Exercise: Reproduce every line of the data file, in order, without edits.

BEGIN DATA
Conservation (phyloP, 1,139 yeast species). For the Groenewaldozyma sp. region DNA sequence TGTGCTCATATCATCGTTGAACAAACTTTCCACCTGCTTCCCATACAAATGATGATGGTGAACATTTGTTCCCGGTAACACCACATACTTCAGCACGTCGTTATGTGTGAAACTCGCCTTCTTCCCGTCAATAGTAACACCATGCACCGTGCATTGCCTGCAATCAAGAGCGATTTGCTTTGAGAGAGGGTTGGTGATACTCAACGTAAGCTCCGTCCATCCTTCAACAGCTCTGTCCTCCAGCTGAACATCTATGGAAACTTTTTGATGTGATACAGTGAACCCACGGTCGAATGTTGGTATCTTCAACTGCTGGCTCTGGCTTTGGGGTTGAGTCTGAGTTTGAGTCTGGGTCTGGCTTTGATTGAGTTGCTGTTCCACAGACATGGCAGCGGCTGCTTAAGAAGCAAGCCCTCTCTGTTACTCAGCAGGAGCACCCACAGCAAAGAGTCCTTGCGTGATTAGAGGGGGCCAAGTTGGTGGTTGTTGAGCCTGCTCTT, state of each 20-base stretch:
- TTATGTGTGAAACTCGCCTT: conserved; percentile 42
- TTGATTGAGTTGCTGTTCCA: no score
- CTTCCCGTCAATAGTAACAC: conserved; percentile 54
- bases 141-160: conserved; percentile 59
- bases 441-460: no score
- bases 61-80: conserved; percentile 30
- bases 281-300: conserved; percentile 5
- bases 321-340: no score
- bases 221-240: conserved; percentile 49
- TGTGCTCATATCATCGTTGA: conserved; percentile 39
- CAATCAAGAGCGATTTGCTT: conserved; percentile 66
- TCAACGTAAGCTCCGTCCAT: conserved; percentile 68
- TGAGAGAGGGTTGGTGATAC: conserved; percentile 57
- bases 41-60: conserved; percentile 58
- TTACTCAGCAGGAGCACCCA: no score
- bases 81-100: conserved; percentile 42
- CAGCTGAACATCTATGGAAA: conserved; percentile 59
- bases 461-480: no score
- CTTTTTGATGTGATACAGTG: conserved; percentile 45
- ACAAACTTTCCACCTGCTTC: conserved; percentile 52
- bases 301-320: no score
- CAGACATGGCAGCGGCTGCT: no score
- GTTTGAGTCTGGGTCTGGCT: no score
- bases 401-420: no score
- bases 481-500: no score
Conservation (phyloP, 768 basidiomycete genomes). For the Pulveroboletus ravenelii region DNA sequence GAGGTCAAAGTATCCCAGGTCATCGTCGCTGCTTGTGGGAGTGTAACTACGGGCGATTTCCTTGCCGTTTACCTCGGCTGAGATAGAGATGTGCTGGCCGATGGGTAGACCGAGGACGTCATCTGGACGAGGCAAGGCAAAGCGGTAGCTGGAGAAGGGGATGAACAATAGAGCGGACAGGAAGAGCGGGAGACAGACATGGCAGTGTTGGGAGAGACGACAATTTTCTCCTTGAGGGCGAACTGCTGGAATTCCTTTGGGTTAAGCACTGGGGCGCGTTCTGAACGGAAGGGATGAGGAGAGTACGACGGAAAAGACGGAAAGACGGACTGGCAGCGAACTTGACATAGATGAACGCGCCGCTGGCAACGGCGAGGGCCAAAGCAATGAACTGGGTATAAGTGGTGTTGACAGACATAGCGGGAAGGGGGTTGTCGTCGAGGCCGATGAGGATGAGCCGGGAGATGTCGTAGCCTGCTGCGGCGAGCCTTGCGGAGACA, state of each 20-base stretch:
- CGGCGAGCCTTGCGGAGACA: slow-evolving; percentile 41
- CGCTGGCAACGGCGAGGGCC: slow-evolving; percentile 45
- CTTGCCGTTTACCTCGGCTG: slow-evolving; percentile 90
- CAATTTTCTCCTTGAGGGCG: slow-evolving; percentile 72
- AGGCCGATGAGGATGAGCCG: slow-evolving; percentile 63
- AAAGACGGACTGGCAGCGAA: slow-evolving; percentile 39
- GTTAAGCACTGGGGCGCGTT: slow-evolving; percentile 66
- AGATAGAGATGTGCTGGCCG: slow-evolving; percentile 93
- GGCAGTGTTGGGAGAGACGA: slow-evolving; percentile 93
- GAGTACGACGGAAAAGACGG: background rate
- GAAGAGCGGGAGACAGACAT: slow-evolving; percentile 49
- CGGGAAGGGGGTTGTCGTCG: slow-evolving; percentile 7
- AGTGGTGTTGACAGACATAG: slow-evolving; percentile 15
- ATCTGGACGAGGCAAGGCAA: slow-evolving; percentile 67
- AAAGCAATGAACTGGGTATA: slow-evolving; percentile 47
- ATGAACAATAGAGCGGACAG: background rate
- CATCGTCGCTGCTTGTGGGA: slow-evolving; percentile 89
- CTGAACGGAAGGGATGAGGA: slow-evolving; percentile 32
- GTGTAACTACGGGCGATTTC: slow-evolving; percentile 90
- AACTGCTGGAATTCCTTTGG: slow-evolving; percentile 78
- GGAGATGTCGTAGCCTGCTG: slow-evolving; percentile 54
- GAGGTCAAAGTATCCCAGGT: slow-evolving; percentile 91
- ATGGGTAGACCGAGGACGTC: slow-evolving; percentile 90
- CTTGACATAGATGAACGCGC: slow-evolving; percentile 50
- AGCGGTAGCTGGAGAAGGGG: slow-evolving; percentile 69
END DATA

Conservation (phyloP, 1,139 yeast species). For the Groenewaldozyma sp. region DNA sequence TGTGCTCATATCATCGTTGAACAAACTTTCCACCTGCTTCCCATACAAATGATGATGGTGAACATTTGTTCCCGGTAACACCACATACTTCAGCACGTCGTTATGTGTGAAACTCGCCTTCTTCCCGTCAATAGTAACACCATGCACCGTGCATTGCCTGCAATCAAGAGCGATTTGCTTTGAGAGAGGGTTGGTGATACTCAACGTAAGCTCCGTCCATCCTTCAACAGCTCTGTCCTCCAGCTGAACATCTATGGAAACTTTTTGATGTGATACAGTGAACCCACGGTCGAATGTTGGTATCTTCAACTGCTGGCTCTGGCTTTGGGGTTGAGTCTGAGTTTGAGTCTGGGTCTGGCTTTGATTGAGTTGCTGTTCCACAGACATGGCAGCGGCTGCTTAAGAAGCAAGCCCTCTCTGTTACTCAGCAGGAGCACCCACAGCAAAGAGTCCTTGCGTGATTAGAGGGGGCCAAGTTGGTGGTTGTTGAGCCTGCTCTT, state of each 20-base stretch:
- TTATGTGTGAAACTCGCCTT: conserved; percentile 42
- TTGATTGAGTTGCTGTTCCA: no score
- CTTCCCGTCAATAGTAACAC: conserved; percentile 54
- bases 141-160: conserved; percentile 59
- bases 441-460: no score
- bases 61-80: conserved; percentile 30
- bases 281-300: conserved; percentile 5
- bases 321-340: no score
- bases 221-240: conserved; percentile 49
- TGTGCTCATATCATCGTTGA: conserved; percentile 39
- CAATCAAGAGCGATTTGCTT: conserved; percentile 66
- TCAACGTAAGCTCCGTCCAT: conserved; percentile 68
- TGAGAGAGGGTTGGTGATAC: conserved; percentile 57
- bases 41-60: conserved; percentile 58
- TTACTCAGCAGGAGCACCCA: no score
- bases 81-100: conserved; percentile 42
- CAGCTGAACATCTATGGAAA: conserved; percentile 59
- bases 461-480: no score
- CTTTTTGATGTGATACAGTG: conserved; percentile 45
- ACAAACTTTCCACCTGCTTC: conserved; percentile 52
- bases 301-320: no score
- CAGACATGGCAGCGGCTGCT: no score
- GTTTGAGTCTGGGTCTGGCT: no score
- bases 401-420: no score
- bases 481-500: no score
Conservation (phyloP, 768 basidiomycete genomes). For the Pulveroboletus ravenelii region DNA sequence GAGGTCAAAGTATCCCAGGTCATCGTCGCTGCTTGTGGGAGTGTAACTACGGGCGATTTCCTTGCCGTTTACCTCGGCTGAGATAGAGATGTGCTGGCCGATGGGTAGACCGAGGACGTCATCTGGACGAGGCAAGGCAAAGCGGTAGCTGGAGAAGGGGATGAACAATAGAGCGGACAGGAAGAGCGGGAGACAGACATGGCAGTGTTGGGAGAGACGACAATTTTCTCCTTGAGGGCGAACTGCTGGAATTCCTTTGGGTTAAGCACTGGGGCGCGTTCTGAACGGAAGGGATGAGGAGAGTACGACGGAAAAGACGGAAAGACGGACTGGCAGCGAACTTGACATAGATGAACGCGCCGCTGGCAACGGCGAGGGCCAAAGCAATGAACTGGGTATAAGTGGTGTTGACAGACATAGCGGGAAGGGGGTTGTCGTCGAGGCCGATGAGGATGAGCCGGGAGATGTCGTAGCCTGCTGCGGCGAGCCTTGCGGAGACA, state of each 20-base stretch:
- CGGCGAGCCTTGCGGAGACA: slow-evolving; percentile 41
- CGCTGGCAACGGCGAGGGCC: slow-evolving; percentile 45
- CTTGCCGTTTACCTCGGCTG: slow-evolving; percentile 90
- CAATTTTCTCCTTGAGGGCG: slow-evolving; percentile 72
- AGGCCGATGAGGATGAGCCG: slow-evolving; percentile 63
- AAAGACGGACTGGCAGCGAA: slow-evolving; percentile 39
- GTTAAGCACTGGGGCGCGTT: slow-evolving; percentile 66
- AGATAGAGATGTGCTGGCCG: slow-evolving; percentile 93
- GGCAGTGTTGGGAGAGACGA: slow-evolving; percentile 93
- GAGTACGACGGAAAAGACGG: background rate
- GAAGAGCGGGAGACAGACAT: slow-evolving; percentile 49
- CGGGAAGGGGGTTGTCGTCG: slow-evolving; percentile 7
- AGTGGTGTTGACAGACATAG: slow-evolving; percentile 15
- ATCTGGACGAGGCAAGGCAA: slow-evolving; percentile 67
- AAAGCAATGAACTGGGTATA: slow-evolving; percentile 47
- ATGAACAATAGAGCGGACAG: background rate
- CATCGTCGCTGCTTGTGGGA: slow-evolving; percentile 89
- CTGAACGGAAGGGATGAGGA: slow-evolving; percentile 32
- GTGTAACTACGGGCGATTTC: slow-evolving; percentile 90
- AACTGCTGGAATTCCTTTGG: slow-evolving; percentile 78
- GGAGATGTCGTAGCCTGCTG: slow-evolving; percentile 54
- GAGGTCAAAGTATCCCAGGT: slow-evolving; percentile 91
- ATGGGTAGACCGAGGACGTC: slow-evolving; percentile 90
- CTTGACATAGATGAACGCGC: slow-evolving; percentile 50
- AGCGGTAGCTGGAGAAGGGG: slow-evolving; percentile 69